Third time lucky in my hometown, Hamilton
Anna Connell finds the city she grew up in has now grown on her
Just over a year ago, I chucked in my corporate banking job in Auckland and took a job at an ad agency in another city. That move was accompanied by a choice: move, perhaps not immediately but eventually, or live in one city and work, for at least a few days a week, in another.
I opted for the latter and now spend five days a week in Auckland where I live and two in Hamilton where the agency is based. I drive down early, stay with my wonderful parents for a night, and drive home the next day. As a round trip on good days, it’s about four and half hours in the car. It’s pleasant enough as long as you don’t think about how everyone driving on that motorway is one mistake away from death.
Hamilton might be the city of THE future but for a very long time, it was definitely not the city of MY future. It was the city of my past. I grew up in Hamilton. I had a pretty great childhood there, but it always felt like I needed to escape. I was too good for Hamilton, too ambitious, too likely to be successful for this cow-town. As a kid I thought my obvious way out was to be discovered and whisked away to star in musicals on Broadway. This wasn’t a well-thought plan as most of my performances were to a very small audience - my parents - and, when they weren’t being forced to hold the bedroom lamp to spotlight me during my one-woman performance of Cats, my brothers.
With New York looking less likely, I took a more traditional escape path: university. Like a lot of kids, leaving home ranked high on my list of needs. You could argue that wanting to move to Dunedin to be a student put it higher than food, warmth and shelter. I was born in Dunedin, like my parents, and I had romantic notions of wrapping up in scarves and beanies, returning ‘home’ and following in my father’s footsteps to law school.
Things did not go to plan. I returned to Hamilton after crashing and burning at Otago University. And once again, despite it being a very good, safe, and kind place to be for six years after a real blow to my confidence, I still felt like I needed to escape it. So, I did. I packed up a car which may or may not have been eventually ‘taken’ to pay for parking fines, stuck in a minidisc of PJ Harvey’s Stories from the City, Stories from the Sea (which jammed in the car forever) and drove to Auckland in 2006.
When I made the decision to take the job in Hamilton last year, I braced myself for the kind of looks I would have given people if they’d told me the same thing two years ago. ‘Hamilton? Really?’ I stressed that I’d still be working in Auckland. That I had clients in Auckland. I made damn sure people knew this was a ‘lifestyle change’ and not a shift down in terms of career. I armed myself with a bunch of things to not like about the place, so I could still proudly wear my ‘escaped Hamiltonian’ badge and not have it removed at the top of the Bombays. Sure, I’d read the articles suggesting there were some good cafes and restaurants there now, but how could it possibly compare to Auckland?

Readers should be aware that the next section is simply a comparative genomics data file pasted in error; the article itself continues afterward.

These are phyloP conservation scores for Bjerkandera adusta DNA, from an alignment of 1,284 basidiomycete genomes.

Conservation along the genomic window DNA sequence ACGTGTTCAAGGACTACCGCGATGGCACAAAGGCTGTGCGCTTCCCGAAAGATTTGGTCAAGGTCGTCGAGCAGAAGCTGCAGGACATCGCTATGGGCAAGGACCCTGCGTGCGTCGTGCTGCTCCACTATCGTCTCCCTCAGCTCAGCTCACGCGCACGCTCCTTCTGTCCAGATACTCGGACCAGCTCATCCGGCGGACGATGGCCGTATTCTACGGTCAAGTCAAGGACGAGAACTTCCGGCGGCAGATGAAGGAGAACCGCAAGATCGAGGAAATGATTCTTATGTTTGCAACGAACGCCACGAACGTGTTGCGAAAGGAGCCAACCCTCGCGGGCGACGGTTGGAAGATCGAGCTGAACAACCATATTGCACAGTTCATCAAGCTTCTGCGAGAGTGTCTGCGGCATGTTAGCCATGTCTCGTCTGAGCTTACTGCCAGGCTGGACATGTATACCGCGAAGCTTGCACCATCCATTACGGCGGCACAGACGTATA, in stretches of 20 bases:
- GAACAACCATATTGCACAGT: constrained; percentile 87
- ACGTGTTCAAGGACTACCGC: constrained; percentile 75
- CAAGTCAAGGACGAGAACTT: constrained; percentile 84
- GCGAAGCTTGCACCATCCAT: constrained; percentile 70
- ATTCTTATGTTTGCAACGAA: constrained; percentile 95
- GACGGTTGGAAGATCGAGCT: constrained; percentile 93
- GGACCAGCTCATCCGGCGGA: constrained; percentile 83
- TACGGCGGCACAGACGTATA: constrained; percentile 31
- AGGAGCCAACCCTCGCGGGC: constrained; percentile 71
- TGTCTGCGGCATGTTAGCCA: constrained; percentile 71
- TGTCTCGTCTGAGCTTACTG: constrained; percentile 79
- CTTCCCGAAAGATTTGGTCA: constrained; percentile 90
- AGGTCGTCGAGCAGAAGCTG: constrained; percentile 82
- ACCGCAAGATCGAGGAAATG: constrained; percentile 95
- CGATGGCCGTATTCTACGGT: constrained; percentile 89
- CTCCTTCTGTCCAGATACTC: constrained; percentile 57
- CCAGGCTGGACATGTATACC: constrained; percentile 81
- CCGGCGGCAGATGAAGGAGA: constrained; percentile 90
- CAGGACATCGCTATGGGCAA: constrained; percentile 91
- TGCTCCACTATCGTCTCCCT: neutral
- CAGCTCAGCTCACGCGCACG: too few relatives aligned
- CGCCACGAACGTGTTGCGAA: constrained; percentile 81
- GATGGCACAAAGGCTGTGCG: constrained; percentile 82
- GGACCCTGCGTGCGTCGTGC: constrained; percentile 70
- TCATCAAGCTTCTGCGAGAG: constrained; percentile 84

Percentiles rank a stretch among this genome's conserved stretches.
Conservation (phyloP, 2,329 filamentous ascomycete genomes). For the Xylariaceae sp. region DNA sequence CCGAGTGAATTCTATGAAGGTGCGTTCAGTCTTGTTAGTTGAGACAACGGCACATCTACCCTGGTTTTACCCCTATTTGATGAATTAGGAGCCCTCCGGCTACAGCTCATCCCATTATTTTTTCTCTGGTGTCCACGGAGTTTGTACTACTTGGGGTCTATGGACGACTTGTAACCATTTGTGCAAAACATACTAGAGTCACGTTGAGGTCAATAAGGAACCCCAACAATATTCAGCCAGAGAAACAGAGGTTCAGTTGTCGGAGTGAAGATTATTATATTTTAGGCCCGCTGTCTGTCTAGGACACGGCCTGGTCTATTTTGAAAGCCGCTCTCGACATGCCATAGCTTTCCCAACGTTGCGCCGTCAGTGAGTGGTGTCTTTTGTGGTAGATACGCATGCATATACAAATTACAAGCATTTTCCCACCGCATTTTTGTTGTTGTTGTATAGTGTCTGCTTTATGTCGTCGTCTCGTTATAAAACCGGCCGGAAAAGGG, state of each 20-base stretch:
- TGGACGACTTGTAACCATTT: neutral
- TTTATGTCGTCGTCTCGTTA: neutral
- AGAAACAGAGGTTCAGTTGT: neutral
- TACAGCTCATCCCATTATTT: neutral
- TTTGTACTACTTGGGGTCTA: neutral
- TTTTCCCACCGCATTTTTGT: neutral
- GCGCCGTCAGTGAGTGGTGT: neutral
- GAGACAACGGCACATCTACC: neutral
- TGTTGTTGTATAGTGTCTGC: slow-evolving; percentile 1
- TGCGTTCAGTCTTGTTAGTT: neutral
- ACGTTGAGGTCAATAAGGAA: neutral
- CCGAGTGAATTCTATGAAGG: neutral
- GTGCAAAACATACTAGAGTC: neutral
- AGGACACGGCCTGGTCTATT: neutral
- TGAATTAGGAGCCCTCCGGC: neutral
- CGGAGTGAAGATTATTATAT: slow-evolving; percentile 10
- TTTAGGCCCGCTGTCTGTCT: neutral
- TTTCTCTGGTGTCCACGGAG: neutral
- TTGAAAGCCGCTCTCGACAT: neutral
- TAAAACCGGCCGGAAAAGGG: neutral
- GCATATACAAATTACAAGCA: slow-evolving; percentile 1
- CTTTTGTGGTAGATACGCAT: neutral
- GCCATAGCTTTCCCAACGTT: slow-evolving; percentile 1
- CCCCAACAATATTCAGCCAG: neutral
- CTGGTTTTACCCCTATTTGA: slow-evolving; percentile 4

It doesn’t. That is Hamilton’s greatest attribute. For the first time in my long relationship with Hamilton, I have come to appreciate it for what it is, instead of what it’s not.
Hamilton moves at a different pace to Auckland. It’s not slower, it’s just more measured and forgiving. In Auckland every move has to be calculated. Literally. I spend a lot of time doing mental arithmetic in Auckland, working back from the time I need to be somewhere to figure out what time I have to leave. It’s often two hours in between. In Hamilton I can leave work, go for a half hour swim and still be at Mum and Dad’s by 6pm.
I am still working in Auckland and have clients in Auckland but there is no shortage of businesses large and small in the Waikato. There’s a lot going on in that city. There’s not a month that goes by where a new opportunity doesn’t present itself and yet another new business comes out of the woodwork. One of the most refreshing things is the decision maker is often in the room with you. In Auckland, meeting rooms are often full of people who can’t actually make the decisions. In that regard, business in Hamilton often moves at a faster pace than it does in the big smoke.
It does have great restaurants and cafes, and there aren’t 57 of them opening in a week. It’s not hard to get a recommendation on where to go. It’s not a simpler place, it’s just easier.
My father and I walk together most mornings I’m there. People say hello. They always say hello. In Auckland, it’s never a guarantee. Even in the friendly little village of Devonport where I live, you’ll only get a ‘Good morning’ 60 percent of the time. In Hamilton, it’s every damn time and it’s lovely.
Maybe I am older and more able to appreciate it, maybe it’s found a way to be at peace with its insecurities about being the smaller cousin to Auckland, maybe I’ve found a way to be at peace with mine. Either way, third time around, Hamilton feels different. Less like a place I want to escape from and more like a place I’ve chosen to escape to.
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